Our quoted passage intervenes at this point to wonder what the purpose of the Law was, if not to adapt the promise given to Abraham. His answer says that the Law was a guardian to lead people to Christ. Faith in Christ has come, so the guardian is not necessary anymore.
But notice how he ties all that up.
So in Christ Jesus you are all children of God through faith, for all of you who were baptized into Christ have clothed yourselves with Christ. There is neither Jew nor Gentile, neither slave nor free, nor is there male and female, for you are all one in Christ Jesus. If you belong to Christ, then you are Abraham’s seed, and heirs according to the promise.
His previous arguments have set aside the Law as being attached to the inheritance promised to Abraham, but in this passage, he attaches the promise directly to those who are in Christ.
He will follow these arguments with various explanations and proofs, but this passage is enough to explain his focus in the verse in question.
If you get circumcised now, he is telling them, leaving what you've learned about Christ to dive into Abraham's covenant through circumcision, Christ is simply not going to profit you in any way!
Again I declare to every man who lets himself be circumcised that he is obligated to obey the whole law. You who are trying to be justified by the law have been alienated from Christ; you have fallen away from grace. For through the Spirit we eagerly await by faith the righteousness for which we hope. For in Christ Jesus neither circumcision nor uncircumcision has any value. The only thing that counts is faith expressing itself through love.
Is there a contradiction between Romans 3:1-2 and Galatians 5:2?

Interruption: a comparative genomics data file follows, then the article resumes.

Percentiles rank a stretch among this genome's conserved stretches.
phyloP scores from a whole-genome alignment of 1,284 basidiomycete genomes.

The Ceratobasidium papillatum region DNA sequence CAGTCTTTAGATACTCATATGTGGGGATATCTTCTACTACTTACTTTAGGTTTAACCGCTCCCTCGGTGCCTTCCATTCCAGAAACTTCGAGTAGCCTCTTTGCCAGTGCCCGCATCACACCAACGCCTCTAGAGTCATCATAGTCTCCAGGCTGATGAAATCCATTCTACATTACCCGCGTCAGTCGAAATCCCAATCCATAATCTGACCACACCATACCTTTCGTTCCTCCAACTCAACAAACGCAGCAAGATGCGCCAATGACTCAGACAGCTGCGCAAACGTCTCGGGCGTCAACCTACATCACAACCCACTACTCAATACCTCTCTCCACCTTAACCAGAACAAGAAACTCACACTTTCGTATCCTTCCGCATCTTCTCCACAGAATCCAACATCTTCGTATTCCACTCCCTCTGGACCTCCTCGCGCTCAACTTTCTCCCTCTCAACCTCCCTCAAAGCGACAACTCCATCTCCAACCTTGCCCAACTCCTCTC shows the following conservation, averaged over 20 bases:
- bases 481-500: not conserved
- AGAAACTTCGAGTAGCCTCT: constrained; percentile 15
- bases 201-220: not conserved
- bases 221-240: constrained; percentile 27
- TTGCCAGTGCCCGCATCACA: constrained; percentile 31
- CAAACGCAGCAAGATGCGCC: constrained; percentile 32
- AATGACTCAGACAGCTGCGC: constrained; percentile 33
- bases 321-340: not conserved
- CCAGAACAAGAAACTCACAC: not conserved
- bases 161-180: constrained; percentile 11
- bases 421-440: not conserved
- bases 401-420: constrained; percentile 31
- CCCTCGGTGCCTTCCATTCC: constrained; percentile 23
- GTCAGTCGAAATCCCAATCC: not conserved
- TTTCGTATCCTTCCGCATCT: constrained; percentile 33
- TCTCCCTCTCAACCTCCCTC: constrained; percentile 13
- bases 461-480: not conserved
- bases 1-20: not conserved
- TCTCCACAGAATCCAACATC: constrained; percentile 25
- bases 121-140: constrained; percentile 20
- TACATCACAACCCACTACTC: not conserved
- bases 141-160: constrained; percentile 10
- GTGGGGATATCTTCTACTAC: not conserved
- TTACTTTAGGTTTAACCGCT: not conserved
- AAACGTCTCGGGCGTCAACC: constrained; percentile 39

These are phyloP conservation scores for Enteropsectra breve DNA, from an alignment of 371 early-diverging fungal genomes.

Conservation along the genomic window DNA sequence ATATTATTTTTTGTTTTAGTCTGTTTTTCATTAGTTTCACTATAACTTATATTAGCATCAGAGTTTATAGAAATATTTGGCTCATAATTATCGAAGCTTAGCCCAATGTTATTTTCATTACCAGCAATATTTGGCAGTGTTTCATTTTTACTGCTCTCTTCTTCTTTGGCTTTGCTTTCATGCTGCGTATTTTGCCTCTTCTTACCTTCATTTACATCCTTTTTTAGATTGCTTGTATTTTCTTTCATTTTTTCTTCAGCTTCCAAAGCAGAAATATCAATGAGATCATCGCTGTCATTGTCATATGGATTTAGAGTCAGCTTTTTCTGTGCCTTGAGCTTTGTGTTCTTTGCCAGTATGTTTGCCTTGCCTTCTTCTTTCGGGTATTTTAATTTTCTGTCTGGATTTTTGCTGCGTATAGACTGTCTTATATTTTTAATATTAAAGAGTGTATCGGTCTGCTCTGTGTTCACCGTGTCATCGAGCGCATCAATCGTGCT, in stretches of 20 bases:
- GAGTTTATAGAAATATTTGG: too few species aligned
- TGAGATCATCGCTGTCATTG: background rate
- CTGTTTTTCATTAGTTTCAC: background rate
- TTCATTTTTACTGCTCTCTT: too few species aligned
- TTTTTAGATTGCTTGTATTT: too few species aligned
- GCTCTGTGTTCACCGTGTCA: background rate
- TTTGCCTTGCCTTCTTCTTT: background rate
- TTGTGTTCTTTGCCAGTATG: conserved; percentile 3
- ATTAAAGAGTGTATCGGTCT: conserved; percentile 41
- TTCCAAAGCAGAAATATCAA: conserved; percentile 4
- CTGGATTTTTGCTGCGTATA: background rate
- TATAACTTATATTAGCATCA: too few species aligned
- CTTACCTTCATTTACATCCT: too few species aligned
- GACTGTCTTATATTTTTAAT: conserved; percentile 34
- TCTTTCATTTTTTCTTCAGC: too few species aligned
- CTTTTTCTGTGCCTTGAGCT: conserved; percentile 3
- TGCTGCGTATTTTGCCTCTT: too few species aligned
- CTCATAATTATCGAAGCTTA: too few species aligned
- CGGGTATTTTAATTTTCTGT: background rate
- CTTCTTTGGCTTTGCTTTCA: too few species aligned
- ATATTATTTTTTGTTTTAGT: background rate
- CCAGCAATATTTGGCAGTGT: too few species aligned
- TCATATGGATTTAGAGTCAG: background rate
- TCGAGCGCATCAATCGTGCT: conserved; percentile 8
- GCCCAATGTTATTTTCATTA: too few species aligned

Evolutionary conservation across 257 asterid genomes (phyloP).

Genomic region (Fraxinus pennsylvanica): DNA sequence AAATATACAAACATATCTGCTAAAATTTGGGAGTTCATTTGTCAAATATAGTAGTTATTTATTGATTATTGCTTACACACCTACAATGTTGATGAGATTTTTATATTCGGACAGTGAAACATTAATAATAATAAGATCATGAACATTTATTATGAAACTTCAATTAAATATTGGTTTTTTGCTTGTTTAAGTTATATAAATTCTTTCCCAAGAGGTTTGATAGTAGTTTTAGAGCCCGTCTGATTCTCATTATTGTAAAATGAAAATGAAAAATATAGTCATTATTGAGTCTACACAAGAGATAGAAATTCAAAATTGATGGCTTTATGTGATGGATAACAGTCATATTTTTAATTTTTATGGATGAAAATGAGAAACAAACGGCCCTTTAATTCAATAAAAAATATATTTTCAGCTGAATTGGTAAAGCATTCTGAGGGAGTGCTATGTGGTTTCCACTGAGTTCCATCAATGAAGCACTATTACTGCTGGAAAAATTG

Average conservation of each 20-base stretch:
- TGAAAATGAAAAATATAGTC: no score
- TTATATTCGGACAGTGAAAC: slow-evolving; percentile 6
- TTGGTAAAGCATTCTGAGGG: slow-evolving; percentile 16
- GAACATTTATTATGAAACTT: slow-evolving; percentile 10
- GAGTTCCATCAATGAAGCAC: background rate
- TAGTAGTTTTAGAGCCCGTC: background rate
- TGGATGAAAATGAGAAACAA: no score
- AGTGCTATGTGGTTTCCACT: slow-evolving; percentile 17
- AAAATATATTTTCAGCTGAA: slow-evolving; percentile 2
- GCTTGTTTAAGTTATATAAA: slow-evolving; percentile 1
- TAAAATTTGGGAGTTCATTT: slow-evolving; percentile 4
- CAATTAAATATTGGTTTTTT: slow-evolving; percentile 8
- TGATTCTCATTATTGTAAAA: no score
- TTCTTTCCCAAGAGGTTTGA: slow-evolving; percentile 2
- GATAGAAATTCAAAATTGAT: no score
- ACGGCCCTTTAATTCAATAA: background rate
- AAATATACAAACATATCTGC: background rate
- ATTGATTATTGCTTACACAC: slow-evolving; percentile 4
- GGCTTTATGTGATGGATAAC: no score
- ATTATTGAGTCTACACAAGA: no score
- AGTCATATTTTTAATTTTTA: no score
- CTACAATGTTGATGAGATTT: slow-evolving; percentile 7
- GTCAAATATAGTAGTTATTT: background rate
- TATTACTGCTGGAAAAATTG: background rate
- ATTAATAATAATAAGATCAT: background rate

It would seem like Paul is for circumcision in Romans, but makes a u-turn in Galatians, where he seems to preach against circumcision.
There does not appear to be any shift in Paul's opinion on circumcision in these passages.
In the first passage, context upholds that Paul places no value on circumcision's ability to excuse them in any way when God judges the world. The only value that he attributes to circumcision in the case of Romans 3:1-2 is that it was through the circumcised that God's word came. Circumcision had a value, but it does not appear to be a value important to those currently in Christ.
In the second passage, He says plainly that circumcision has no value to those currently in Christ - in fact, to get circumcised is essentially the same in his eyes as pledging to follow the Law of Moses! Since he sees this Law as a guardian to bring us to Christ, and since justification cannot occur through it, Paul highly frowns on this, seeing this as equivalent to falling from grace.
In both verses, Paul sees circumcision as having no current value important to a disciple of Christ.